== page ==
Can There Be One Right Religion?

Recently I was in a conversation with a friend, and he asked how I could say that Jesus is the only way. I simply responded, “I’m not saying it. Jesus said it. Take it up with him.”

One Right Religion

He certainly didn’t expect that response. And I didn’t mean to be rude or abrupt. My point was that Jesus was the one who first made the claim, and he has the credentials to back it up. If Jesus is really divine, then he has more credentials to speak on eternal life than anyone. He is the only virgin-born, miracle- working, sinless, resurrected Son of God! You may not like the idea of Jesus being the only way (and there being one right religion), but if he truly is the Son of God and said he was the only way to salvation—can you afford to ignore his claim?

It would be nice if everybody could be right, but as simple reason and basic common sense tell us, all religions cannot be true in their core beliefs. By its very nature, truth is exclusive. If 1 + 1 = 2, then it doesn’t equal 3, 4, 5, and every other number. While all religions could possibly be wrong, it is not logically possible for all of them to be right when their claims differ so radically. Either they are all wrong or only one is right.

The chart below shows that all religions, even by their own claims, differ from one another substantively, having their own specific ideas of who God is (or is not) and how salvation may be attained.

Religion Beliefs about God Beliefs about Salvation Beliefs about other Religions
Buddhism No God Enlightenment False
Hinduism Many Gods Reincarnation All True
Islam Unitarian (Allah) The Five Pillars False
Judaism Unitarian (YHWH) The Law False
Christianity Trinitarian (Father, Son, Holy Spirit) Grace False

Many criticize Christianity for its exclusivity, but Christians are not the only group claiming to have the truth. Notice in the chart above that four of the five religions claimexclusivity. They believe that all other religions are false. Hindus often do not claim exclusivity. In fact, many are happy to say that Christianity is true. But the key is what they mean by it. Hindus believe all religions are true when they are subsumed within the Hindu system. In other words, according to Hinduism, Christianity is one medium by which people can experience reincarnation.

But what Hindus don’t mean is that Christianity is true on its own terms. So, like adherents of all other religions, Hindus actually believe Christianity is false, thereby joining every other religious group (including atheists and agnostics) in the belief that only their own worldview is true.

And yet, in another sense, Christianity is not exclusive at all, but is the most inclusive religion. Christ invites all unto himself. Christianity excludes no one who will believe, even though Christ himself offers the only way to be reconciled with God.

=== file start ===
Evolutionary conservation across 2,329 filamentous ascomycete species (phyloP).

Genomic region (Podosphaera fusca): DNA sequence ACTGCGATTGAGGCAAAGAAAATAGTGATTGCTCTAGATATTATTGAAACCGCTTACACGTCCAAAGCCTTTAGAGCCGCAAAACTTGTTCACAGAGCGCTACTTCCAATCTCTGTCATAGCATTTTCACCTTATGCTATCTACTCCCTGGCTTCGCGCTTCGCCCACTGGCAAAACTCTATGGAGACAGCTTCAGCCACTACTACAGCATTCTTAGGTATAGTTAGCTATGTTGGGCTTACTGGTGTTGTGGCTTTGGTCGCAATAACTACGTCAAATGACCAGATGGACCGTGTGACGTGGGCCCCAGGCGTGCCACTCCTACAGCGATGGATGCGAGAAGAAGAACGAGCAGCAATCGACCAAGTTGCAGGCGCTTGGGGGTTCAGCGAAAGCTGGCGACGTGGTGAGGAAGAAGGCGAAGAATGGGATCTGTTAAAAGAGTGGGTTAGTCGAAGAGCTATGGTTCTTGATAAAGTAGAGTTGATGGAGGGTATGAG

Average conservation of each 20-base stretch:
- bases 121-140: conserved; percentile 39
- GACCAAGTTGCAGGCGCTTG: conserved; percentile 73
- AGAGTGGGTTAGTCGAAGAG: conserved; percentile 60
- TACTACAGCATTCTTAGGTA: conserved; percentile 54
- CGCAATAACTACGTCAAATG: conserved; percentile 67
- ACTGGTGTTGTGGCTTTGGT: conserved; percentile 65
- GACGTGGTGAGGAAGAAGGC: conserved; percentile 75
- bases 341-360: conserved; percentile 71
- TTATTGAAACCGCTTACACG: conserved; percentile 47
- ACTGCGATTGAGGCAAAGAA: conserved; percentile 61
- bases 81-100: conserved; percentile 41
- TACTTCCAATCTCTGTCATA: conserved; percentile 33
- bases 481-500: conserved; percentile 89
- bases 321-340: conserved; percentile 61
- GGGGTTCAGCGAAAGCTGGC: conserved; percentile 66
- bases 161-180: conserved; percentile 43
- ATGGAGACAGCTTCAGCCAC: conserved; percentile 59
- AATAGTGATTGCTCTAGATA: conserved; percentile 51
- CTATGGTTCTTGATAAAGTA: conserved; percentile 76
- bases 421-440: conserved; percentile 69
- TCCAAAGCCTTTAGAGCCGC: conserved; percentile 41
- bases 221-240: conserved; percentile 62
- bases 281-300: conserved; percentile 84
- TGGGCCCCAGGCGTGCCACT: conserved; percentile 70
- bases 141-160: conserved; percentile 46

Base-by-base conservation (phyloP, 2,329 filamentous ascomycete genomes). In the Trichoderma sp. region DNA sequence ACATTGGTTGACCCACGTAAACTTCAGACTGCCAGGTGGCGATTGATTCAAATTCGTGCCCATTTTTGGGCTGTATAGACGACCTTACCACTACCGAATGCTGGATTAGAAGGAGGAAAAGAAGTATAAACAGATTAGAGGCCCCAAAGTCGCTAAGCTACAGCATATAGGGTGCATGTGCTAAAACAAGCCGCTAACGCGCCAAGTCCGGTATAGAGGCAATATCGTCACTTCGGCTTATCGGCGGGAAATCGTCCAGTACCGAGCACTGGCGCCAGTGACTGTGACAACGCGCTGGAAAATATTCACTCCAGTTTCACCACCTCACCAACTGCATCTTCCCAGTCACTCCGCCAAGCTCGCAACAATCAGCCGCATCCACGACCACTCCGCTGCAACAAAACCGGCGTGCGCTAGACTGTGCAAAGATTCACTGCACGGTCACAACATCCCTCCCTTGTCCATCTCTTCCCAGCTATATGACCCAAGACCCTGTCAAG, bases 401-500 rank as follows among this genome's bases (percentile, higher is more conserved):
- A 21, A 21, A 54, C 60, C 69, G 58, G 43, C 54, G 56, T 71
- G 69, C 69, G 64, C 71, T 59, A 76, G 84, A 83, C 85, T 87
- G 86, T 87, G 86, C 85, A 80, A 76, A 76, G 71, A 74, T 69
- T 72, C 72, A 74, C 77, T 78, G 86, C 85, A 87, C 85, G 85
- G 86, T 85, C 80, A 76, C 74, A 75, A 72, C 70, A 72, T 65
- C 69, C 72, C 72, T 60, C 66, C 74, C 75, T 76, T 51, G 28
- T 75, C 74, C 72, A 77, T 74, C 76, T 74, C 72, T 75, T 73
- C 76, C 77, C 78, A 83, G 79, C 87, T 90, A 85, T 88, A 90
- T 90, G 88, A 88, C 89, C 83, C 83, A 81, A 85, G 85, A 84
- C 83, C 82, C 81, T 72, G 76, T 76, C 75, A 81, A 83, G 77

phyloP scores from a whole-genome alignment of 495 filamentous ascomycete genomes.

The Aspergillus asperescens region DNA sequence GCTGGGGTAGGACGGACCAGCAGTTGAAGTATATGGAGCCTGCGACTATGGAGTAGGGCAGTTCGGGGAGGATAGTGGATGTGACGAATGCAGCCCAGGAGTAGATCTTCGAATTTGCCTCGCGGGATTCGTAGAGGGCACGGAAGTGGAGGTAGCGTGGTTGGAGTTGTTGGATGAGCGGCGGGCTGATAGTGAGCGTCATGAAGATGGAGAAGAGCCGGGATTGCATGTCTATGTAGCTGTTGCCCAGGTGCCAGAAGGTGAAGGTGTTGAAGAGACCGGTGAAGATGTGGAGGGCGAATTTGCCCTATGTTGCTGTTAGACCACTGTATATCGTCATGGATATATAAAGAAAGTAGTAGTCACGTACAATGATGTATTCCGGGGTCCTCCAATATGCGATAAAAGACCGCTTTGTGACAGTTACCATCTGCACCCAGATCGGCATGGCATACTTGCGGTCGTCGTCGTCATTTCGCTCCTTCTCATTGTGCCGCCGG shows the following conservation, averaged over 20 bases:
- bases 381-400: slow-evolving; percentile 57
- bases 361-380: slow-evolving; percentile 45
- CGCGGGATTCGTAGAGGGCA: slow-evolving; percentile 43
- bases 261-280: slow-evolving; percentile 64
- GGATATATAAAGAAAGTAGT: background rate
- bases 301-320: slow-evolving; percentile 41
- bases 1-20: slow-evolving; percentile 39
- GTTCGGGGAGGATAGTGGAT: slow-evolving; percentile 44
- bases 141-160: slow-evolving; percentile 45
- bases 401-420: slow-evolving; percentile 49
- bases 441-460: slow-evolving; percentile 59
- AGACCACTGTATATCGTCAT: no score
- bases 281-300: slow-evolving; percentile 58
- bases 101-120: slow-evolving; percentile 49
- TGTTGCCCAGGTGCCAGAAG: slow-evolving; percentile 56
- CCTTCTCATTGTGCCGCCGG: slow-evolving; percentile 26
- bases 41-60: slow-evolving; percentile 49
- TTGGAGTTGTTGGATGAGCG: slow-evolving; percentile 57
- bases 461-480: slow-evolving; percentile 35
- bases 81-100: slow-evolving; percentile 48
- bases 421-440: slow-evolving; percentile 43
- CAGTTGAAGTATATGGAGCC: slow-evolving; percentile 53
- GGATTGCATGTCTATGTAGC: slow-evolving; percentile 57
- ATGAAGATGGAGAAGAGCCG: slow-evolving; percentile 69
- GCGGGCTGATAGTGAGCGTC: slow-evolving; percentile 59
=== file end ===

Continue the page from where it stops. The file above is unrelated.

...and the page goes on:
If Jesus rose from the dead, then Christianity is the one right religion. If Jesus did not rise, then Christianity is false, and possibly some other religion is true (see 1 Cor. 15:14-17).

This is why the resurrection of Jesus is the most important historical event for consideration. If you haven’t examined the evidence yet, such as my father and I lay out in the updated Evidence that Demands a Verdictnow may be the time.



Sean McDowell, Ph.D. is a professor of Christian Apologetics at Biola University, best-selling author, popular speaker, part-time high school teacher, and the Resident Scholar for Summit Ministries, California. Follow him on Twitter: @sean_mcdowell and his blog:



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14 replies
  1. Andy Ryan says:

    It’s possible that most of Christianity is true but a few details got changed over time. Muslims believe Jesus was a prophet, they just don’t believe he was the son of God. So could more than one religion be 100% true? No. But that doesn’t mean more than one religion has many things right, just not all of it. All the quotes we have from Jesus are other people’s memories and summaries. I don’t see how you can say with any confidence “take it up with Jesus, it was his claim”.

    • Brian says:

      Andy, it seems by that reasoning, we need to dismiss believing in things like the Gettysburg Address, since the original does not exist, and there are only a few copies from people who claimed to be there (but this cannot be verified) who recalled the short speech by memory – and these result is a few different versions. Moreover, we can’t be sure Lincoln himself was there, as the photographic evidence is poor, and thus we only have the eyewitness testimony. These cannot be well trusted because the eyewitness’s were Lincoln supporters, and thus likely bias is what they remember – and may even change things to suit their personal agenda.